The 6 best neighborhoods in Indianapolis: a guide on where to find art, sports, Black culture and more
Among the 20 largest cities in the United States, Indianapolis tends to fly under many travelers’ radars. While sports fans know the Hoosier State’s capital for basketball, football and the Indianapolis 500, the professional race car event at the Indianapolis Motor Speedway, residents appreciate Indiana’s capital city for its cultural attractions too.
The Indianapolis Cultural Trail, an 8-mile walking and cycling route through the city’s central neighborhoods, takes you to many of its museums and public artworks. Indianapolis has a vibrant Black heritage that’s worth exploring, and several cool districts for art, music, and eating.
Here’s what to do in the best neighborhoods in Indianapolis.
Circular-shaped Downtown is the heart of the city
Downtown Indianapolis revolves around Monument Circle and its Soldiers and Sailors Monument, a limestone landmark built in 1902 that honors Indiana war veterans. Get oriented with a climb up its 331 steps for views across the city.
This neighborhood is where sports buffs cheer for the Indiana Pacers, who play basketball at Gainbridge Fieldhouse, and the Indianapolis Colts of the National Football League, which takes to the field at Lucas Oil Stadium, a venue that also hosts concerts and other events. The Indianapolis Indians play minor league baseball at Victory Field.
Downtown is where you’ll find many of the capital’s major hotels, making it a reasonable base for exploring. Stop for a snack at Indianapolis City Market on downtown’s east side or sit down to a steak with all the classic accompaniments at old favorite St. Elmo’s.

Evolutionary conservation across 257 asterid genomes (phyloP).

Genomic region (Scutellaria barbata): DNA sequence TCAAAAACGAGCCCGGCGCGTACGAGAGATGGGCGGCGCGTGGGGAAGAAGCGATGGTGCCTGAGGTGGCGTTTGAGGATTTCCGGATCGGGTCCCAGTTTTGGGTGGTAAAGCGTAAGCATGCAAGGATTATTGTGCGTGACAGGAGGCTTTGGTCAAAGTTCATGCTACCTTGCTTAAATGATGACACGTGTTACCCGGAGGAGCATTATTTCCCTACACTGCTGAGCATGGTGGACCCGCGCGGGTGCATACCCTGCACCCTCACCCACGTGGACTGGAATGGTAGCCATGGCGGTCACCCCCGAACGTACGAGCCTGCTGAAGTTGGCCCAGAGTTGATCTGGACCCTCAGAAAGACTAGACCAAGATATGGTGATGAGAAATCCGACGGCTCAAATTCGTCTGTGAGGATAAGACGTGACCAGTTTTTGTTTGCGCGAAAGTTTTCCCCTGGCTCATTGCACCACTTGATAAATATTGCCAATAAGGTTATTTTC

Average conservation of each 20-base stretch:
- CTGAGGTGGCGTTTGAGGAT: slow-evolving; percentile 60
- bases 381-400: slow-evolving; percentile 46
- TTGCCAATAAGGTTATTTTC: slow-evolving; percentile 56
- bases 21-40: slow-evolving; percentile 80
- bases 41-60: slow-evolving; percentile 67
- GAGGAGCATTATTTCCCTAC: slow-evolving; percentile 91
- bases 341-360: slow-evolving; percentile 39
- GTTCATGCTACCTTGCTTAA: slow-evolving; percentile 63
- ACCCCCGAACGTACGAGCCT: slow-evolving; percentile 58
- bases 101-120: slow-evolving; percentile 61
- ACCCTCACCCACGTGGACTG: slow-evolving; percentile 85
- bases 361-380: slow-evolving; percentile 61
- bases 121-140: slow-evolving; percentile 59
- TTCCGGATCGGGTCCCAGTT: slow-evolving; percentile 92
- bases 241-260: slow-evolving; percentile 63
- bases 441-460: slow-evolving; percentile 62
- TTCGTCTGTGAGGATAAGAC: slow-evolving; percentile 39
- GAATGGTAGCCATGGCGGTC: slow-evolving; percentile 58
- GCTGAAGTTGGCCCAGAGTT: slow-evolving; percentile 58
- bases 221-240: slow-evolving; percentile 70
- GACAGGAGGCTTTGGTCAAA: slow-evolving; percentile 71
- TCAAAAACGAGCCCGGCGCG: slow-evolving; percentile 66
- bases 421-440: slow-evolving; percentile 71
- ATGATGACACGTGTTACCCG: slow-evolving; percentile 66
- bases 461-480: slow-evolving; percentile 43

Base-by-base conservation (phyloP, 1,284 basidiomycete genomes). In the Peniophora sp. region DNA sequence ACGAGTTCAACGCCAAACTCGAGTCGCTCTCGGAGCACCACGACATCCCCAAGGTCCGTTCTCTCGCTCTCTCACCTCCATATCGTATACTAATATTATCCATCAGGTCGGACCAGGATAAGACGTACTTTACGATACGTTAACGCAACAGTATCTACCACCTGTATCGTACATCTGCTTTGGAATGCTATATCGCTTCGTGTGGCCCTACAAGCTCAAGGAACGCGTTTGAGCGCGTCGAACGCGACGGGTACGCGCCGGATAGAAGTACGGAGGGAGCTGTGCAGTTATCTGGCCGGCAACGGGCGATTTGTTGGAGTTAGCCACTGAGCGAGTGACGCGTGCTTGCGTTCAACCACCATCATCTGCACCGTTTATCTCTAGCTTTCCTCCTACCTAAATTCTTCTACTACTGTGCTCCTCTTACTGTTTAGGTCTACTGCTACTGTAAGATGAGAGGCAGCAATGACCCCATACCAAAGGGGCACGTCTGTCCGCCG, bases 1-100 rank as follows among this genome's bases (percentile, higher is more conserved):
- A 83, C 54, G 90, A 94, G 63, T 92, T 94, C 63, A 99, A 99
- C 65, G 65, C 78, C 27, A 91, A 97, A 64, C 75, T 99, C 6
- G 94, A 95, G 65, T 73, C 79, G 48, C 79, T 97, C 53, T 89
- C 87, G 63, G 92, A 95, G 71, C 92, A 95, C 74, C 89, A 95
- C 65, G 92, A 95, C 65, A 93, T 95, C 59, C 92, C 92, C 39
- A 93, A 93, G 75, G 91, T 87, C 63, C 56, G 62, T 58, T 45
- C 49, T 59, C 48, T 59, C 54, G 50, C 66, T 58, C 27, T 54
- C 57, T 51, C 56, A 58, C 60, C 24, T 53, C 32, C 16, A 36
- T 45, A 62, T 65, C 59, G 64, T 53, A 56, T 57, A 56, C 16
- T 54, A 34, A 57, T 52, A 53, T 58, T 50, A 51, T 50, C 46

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Explore canal-side museums at White River State Park
On the west side of Downtown, White River State Park is great for discovering local history and enjoying the outdoors. Follow the park’s meandering canal to the Eiteljorg Museum – which explores the culture of the American West and its indigenous peoples – and to the heritage highlights of the Indiana State Museum including a mammoth's skeleton. Sports lovers should stop at the NCAA Hall of Champions for its exhibits about college sports.
Check out the landmarks of Black culture on Indiana Avenue
Running northwest from the city center, Indiana Avenue was once the heart of Indianapolis’ jazz district. Ella Fitzgerald, Duke Ellington and other jazz greats performed at the more than 30 clubs that operated into the 1970s. Today, the neighborhood’s landmarks include the Madam Walker Legacy Center, a triangular 1927 building that became a hub of the Black community.
It’s named after Madam C.J. Walker, the entrepreneur who established a hugely successful beauty care business. Nearby, the historic Bethel A.M.E. Church has been incorporated into a recently built Hampton Inn/Homewood Suites hotel. Indiana Avenue is also home to the Kurt Vonnegut Museum and Library, where you can learn about the life of the Indianapolis-born author known for his works like Slaughterhouse-Five and Cat’s Cradle.
Head to Mass Ave and the Bottleworks District for food and drink
Restaurants and bars line Massachusetts Avenue, which leads northeast from downtown. Stop into The Ball & Biscuit for classic cocktails or Rathskeller for German-style beer garden brews. As you stroll Mass Ave, look for public art like Care/Don’t Care by artist Jamie Pawlus. The interactive work is modeled on the Walk/Don’t Walk pedestrian crossing signs on urban street corners.